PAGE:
I play just about every instrument that has a string, and it usually worked that whatever was the new one, in particular the new TYPE of instrument, was the one that opend something up for me. Worked that way for mandolin, fiddle, and five-string, but not so much for uke, autoharp, or dulcimer, now that I think of it. I suspect it may also have to do with whether the instrument has some major built-in limitations, like the latter three do. (Before you flame me, I know the limitations are simply "challenges" to the good player, but you have to admit that things like sustain, limited chords, high pitch, and a gapped-scale fret pattern do make it harder to play as wide a variety of music as some other instruments take "in stride.")
Anyway, sometimes a new instrument will call up a heretofore buried side of your musical personality (like Leadbelly and Blind Willie songs on a 12-string) simply because of the affinity of the sound with the source. That is, you "hear" 12-string for Leadbelly, so you don't really expect to "sound right" till you get one, and all the actual knowledge you've possessed, which you haven't tried to use 'cause it didn't "sound right," comes out in a rush, and what a rush it is!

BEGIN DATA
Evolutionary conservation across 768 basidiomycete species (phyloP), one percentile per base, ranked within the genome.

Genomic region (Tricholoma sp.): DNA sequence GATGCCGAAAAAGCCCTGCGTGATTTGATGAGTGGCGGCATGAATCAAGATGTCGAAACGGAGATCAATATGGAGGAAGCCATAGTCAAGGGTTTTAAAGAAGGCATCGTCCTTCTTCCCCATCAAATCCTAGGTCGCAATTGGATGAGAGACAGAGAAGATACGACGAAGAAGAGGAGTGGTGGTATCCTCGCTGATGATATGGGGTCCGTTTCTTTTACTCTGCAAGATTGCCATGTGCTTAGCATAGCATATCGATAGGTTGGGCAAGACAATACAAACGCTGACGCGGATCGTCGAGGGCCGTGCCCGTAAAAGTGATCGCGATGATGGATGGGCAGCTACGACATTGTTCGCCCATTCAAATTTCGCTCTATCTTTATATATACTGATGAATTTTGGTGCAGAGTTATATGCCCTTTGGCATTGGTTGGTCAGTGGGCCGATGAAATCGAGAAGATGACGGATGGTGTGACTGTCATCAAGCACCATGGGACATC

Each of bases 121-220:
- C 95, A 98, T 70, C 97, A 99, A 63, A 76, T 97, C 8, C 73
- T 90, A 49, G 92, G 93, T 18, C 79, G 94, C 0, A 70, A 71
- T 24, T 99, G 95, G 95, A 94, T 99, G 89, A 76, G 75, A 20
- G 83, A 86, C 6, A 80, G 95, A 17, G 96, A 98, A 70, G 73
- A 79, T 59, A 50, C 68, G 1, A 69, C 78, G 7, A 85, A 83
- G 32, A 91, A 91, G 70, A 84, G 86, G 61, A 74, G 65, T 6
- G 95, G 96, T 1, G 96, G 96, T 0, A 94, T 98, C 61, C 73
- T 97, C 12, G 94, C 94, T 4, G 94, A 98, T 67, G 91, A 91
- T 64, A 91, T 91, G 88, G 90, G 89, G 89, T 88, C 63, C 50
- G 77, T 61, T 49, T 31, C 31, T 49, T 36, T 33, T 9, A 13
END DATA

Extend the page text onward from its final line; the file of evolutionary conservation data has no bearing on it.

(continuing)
Not that I ended up suddenly channeling Bill Monroe when I bought my mandolin, but I did widen my "canvas" of available sounds when I took it up. The result was that, once past the learning curve, I could play better on both guitar and mandolin than before taking up playing the latter.
Another aspect is what a new instrument of even the same kind (i.e., six-string guitar) can do by way of making some things easier, or louder, or better-sounding. Most people report enjoying playing more when they first acquire a new guitar/banjo/mandolin/fiddle/whatever, especially an "upscale" one.
Enough blather from me. I've had this experience many times in the past, and expect it to reoccur whenever I get another instrument (which is about monthly of late).